Paul D'Haese
Winks Of Tangency
16/09 - 08/11/20

Fr | NL


© Paul D'Haese, série Belgopolis, VI2013, 90 x 106 cm 2016


At first sight, Paul D’Haese’s photographs look as if they are welcoming us to Absurdia. In fact, they show somewhere full of goodness knows what, with houses with blind walls and poorly fitting garage doors, and traffic lights lost in the middle of nowhere. However, if you take a closer look, the places, which appear to be such a hotchpotch, owe nothing to chance.

On the edge of major settlements, with their networks of narrow streets, they all miss out on one thing – albeit not far away – the delights of the market and thus the usual way a local area is laid out. So, they are not the fruit of a lack of logic, but the consequence of the clear, assumed choice of benefit at the expense of any moral value. They are not the result of irrationality, but clear disinterest in the economic world and the political world whose job it is to regulate it.

Although the diverse places which we see in this book may appear completely alien to us, that is merely because the way they are laid out is inconsistent with the dominant aesthetic codes. Or, more specifically, the architectural and town planning language of those who dominate. That of planned layout – residential, commercial, and industrial areas – which favours benefit from financial interests within the territory. That of a rationality of motorways and allotments, the modern varnish of which, in contrast, makes the surroundings that make it tick seem like they are a world away.

So, that which describes the hollow in these uncertain areas – wasteland, backyards, empty car parks, and closed up windows – it is the ideal world pictured by advertisers and proposed as a model to a population which will never be able to access it. That which tells, through euphemisms, how this dull décor came about, the flashy decorum of consumerism, the seducing bait of trade. And places us in this residue of arrogant modernity, with townsfolk, more or less needy, around us, doing odd jobs and patching up. Taken on the fringes of a world with codes they do not have, its reins even less so; they reassure one another. Of course, they do not bring out the creative genius of Postman Cheval or the debrided imagination of Douanier Rousseau, but with equally touching naivety, they plug the gaps opened up by entrepreneurs of all kinds in what they consider their living space. So we see these breeze blocks, these walls and this fencing, we get these hedges, these gates and these grilles, so mocked by well-off Bobos.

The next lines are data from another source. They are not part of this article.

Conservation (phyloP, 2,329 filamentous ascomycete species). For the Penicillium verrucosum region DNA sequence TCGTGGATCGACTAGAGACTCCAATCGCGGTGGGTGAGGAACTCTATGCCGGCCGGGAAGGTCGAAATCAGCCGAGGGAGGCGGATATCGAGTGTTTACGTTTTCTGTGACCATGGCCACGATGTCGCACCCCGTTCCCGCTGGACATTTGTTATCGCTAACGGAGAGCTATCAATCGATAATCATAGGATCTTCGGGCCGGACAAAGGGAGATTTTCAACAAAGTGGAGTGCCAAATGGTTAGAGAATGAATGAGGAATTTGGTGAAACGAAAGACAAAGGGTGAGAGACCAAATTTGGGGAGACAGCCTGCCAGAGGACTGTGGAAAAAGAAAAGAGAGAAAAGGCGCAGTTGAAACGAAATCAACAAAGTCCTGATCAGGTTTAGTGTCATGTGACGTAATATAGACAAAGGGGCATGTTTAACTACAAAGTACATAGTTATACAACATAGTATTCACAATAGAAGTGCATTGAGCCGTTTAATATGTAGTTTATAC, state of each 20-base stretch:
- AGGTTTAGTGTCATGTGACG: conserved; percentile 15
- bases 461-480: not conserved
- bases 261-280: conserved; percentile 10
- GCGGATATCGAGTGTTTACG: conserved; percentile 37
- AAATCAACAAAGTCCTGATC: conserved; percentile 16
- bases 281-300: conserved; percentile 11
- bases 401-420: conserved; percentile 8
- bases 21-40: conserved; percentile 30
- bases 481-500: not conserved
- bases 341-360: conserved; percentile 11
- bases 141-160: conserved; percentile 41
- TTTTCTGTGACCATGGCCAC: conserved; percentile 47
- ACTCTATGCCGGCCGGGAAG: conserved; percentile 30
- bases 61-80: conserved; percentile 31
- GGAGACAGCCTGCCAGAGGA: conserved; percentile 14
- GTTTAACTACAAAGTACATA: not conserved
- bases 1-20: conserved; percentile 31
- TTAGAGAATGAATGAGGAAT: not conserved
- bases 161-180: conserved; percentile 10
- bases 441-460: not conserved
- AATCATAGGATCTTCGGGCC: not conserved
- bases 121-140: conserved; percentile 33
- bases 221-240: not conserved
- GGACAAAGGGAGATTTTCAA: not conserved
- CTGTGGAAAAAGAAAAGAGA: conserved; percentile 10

So what we see in all of these photographs taken with remarkable clarity is not bric-à-brac, but rather the symbolic violence of the market in the territory and the pragmatism of the people who live there, since their properties will never have had the imposing presence of country houses in magazines and their garages will never be lofts.

This opposition between the dream life of catalogues and the real life of people, symbolised here by reproduction of a prototype with a hole in it, seems to be something, generic, which prevails amongst ideological deciders and people who must "make do" with the decisions. This is of course why, even though everyone is asking who the heir will be, Paul D'Haese's work should not be interpreted as a way-out rehash of romantic landscapes of ruin, but rather as an original, very straight way of expressing the territory's social imperatives. It should not be interpreted as the nostalgia of nature unchanged by human activity, but as the discovery of a culture which does not hold the promises of the imagination which it portrays.

Accordingly, all these patched up areas which he shows us are not "unhistorical" non-places without the life of the over-modernity described by Marc Augé, but indeed the perfectly normal battlefield of our existence during the era of post-modernity. An environment which we do not even perceive, insofar as internalised aesthetic norms exclude from visible reality anything which does not resemble them.

More specifically, all of Paul D'Haese's talent focusses on revealing it to us through pictures whose high quality gives us an insight into a multitude of phenomena which a camera cannot capture. In fact, although he has made the non-style, claimed by the documentary tradition since Walker Evans, his own, his originality lies in having added the non-subject. Thus, following in the footsteps of this style, which is not to have one, his subject is not what his photographs show, but what else they show. A way of going from the uninspiring description of consequences to the list of their causes. A photographic must, certainly.

Jean-Marc Bodson